I moved to town after they became a really, really big band and kind of threw their weight around and weren't in the communal spirit like the Avengers and the Dils and the others who were trying to build a unified force of bands. The Nuns - like, when I got to town, Negative Trend opened for them, and the Mabuhay Gardens did an unheard of to that point 2000 door, so many people showed up at 4 dollars a head. And the Nuns took 65 percent of that, and paid Negative Trend 50 bucks. That was not exactly camaraderie in my opinion. Apparently Alejandro protested that but.... Anyways, so it was kind of - we were on a different wavelength. The Nuns and Crime were much more of the old school competitive rock and roll band and we've got to fuck over other bands to keep our place, that kind of counterproductive thing that left Crime with very few friends by the end of their existence.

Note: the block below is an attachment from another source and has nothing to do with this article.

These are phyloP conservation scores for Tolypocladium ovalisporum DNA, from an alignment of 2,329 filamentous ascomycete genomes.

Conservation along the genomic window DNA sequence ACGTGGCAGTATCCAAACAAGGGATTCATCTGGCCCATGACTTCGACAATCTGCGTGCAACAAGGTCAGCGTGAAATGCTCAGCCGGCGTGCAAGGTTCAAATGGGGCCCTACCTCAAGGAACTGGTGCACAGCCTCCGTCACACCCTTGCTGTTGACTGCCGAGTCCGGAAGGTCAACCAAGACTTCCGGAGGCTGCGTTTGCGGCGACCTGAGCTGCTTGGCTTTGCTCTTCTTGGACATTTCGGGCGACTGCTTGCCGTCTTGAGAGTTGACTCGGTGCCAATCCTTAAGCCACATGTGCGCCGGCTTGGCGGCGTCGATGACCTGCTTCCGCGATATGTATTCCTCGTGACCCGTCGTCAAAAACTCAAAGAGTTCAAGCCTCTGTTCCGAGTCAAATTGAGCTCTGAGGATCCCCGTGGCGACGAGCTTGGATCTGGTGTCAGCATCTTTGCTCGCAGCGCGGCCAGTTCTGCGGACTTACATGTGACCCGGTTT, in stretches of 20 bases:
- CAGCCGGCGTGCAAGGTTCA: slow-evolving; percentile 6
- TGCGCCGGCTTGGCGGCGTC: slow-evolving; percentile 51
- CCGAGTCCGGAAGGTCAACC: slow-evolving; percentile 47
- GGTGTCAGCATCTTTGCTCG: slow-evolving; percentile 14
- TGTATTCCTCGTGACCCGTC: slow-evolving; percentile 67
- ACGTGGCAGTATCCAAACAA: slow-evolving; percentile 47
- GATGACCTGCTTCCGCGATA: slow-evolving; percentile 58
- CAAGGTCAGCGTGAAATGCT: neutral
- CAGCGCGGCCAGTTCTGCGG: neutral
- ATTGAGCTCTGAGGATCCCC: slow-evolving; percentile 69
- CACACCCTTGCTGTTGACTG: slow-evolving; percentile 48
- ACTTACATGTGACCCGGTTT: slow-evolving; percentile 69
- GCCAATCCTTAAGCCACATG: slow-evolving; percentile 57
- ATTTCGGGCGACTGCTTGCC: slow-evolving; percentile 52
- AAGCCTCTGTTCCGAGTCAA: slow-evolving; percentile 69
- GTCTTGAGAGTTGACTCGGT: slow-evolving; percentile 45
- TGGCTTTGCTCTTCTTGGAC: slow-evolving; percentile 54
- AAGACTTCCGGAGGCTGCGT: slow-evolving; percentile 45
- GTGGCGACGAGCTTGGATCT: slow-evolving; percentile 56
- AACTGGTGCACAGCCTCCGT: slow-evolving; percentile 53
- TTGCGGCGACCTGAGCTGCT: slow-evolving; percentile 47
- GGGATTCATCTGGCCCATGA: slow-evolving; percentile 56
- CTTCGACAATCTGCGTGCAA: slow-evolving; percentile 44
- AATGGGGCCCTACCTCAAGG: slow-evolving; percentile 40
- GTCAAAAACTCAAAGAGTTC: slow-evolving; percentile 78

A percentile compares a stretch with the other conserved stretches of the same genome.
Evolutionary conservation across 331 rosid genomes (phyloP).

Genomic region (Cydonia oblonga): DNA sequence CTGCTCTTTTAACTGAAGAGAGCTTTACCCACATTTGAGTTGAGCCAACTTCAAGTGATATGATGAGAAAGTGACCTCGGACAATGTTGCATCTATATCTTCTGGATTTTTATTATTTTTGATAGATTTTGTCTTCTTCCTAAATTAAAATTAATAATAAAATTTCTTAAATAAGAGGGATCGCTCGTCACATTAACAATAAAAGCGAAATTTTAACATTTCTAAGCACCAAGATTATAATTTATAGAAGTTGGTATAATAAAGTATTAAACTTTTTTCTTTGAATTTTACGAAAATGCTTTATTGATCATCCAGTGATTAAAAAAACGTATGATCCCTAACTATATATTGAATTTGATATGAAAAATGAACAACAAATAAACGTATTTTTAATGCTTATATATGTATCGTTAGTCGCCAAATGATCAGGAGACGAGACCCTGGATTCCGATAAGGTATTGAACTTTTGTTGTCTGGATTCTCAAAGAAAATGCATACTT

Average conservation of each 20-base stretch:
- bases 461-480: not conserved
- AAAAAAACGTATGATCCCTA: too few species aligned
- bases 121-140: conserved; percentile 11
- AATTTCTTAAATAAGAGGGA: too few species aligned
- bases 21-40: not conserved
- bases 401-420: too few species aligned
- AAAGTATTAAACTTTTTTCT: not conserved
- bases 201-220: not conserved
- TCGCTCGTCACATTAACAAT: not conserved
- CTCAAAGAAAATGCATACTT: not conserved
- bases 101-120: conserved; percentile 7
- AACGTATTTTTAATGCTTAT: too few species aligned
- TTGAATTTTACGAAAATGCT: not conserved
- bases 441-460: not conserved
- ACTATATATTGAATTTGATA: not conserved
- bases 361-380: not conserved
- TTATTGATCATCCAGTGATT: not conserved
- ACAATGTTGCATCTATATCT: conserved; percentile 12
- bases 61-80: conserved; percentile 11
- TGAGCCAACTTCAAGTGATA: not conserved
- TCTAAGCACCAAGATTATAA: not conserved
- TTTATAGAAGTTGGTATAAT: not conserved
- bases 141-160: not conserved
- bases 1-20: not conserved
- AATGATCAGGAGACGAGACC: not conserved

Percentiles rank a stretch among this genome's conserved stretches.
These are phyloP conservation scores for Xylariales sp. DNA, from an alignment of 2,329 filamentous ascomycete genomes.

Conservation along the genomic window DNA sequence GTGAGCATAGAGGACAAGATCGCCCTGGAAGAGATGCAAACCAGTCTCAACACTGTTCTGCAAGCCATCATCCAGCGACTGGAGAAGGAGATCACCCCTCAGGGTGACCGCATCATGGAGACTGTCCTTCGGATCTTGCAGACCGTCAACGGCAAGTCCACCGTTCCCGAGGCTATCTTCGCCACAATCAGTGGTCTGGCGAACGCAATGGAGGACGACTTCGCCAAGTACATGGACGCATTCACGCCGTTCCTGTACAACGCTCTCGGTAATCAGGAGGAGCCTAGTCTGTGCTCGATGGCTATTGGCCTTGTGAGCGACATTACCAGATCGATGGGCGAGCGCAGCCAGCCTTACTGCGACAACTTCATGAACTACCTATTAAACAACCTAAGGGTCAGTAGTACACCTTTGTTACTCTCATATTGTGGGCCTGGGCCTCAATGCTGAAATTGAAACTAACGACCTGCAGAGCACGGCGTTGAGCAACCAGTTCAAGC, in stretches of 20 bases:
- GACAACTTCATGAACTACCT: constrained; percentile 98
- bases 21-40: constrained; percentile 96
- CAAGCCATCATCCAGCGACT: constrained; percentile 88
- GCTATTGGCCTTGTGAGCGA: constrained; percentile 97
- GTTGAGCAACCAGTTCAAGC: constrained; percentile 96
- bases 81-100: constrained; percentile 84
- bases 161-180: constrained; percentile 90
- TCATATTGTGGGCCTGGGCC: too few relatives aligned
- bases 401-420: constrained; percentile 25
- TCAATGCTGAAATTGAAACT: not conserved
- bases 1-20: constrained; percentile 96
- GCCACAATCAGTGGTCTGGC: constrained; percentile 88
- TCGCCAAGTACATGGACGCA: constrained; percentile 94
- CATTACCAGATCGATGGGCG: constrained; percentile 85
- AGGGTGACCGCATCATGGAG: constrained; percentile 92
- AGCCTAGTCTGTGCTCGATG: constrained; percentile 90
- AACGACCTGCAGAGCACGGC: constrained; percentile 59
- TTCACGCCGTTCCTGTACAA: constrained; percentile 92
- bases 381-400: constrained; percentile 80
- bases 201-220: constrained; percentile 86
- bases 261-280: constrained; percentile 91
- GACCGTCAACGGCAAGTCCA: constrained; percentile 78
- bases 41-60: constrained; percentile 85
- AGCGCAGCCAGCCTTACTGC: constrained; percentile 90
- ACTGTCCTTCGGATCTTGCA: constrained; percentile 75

How about the Avengers? You really liked the Avengers and a lot of people still like the Avengers. What do you think of them now, listening back to them? Do they still stand up, do you think, over the test of time? Did you really like them yourself?
Um, the Avengers were one of the major reasons why I started Alternative Tentacles. Here I saw one of the best bands I had ever seen in my life again and again and again go through so much material no one would record. The big record companies wouldn't touch them. Nobody on our label had any money so three great albums were lost. One was later cobbled together that is still pretty damn good. They were one of the best bands America ever produced in its whole history of any kind of music. I miss them more than just about any other early punk band except maybe the Screamers.
How about Crime? Do you know Mike Lucas of the Phantom Surfers at all?
He was a big Crime fan. He always talks about a big fam. Do you remember him back then being a little kid on the Crime scene - or were Crime that important in your scheme of things? You said they were kind of older, like the Nuns and Crime were competitive....
Um, they were not that big a part of my thing because I came a little later in a little bit more - as I say, people stood up more for each other with the later bands, and so I didn't meet Mike Lucas until a little later. I never got to see the Junior Executives unfortunately.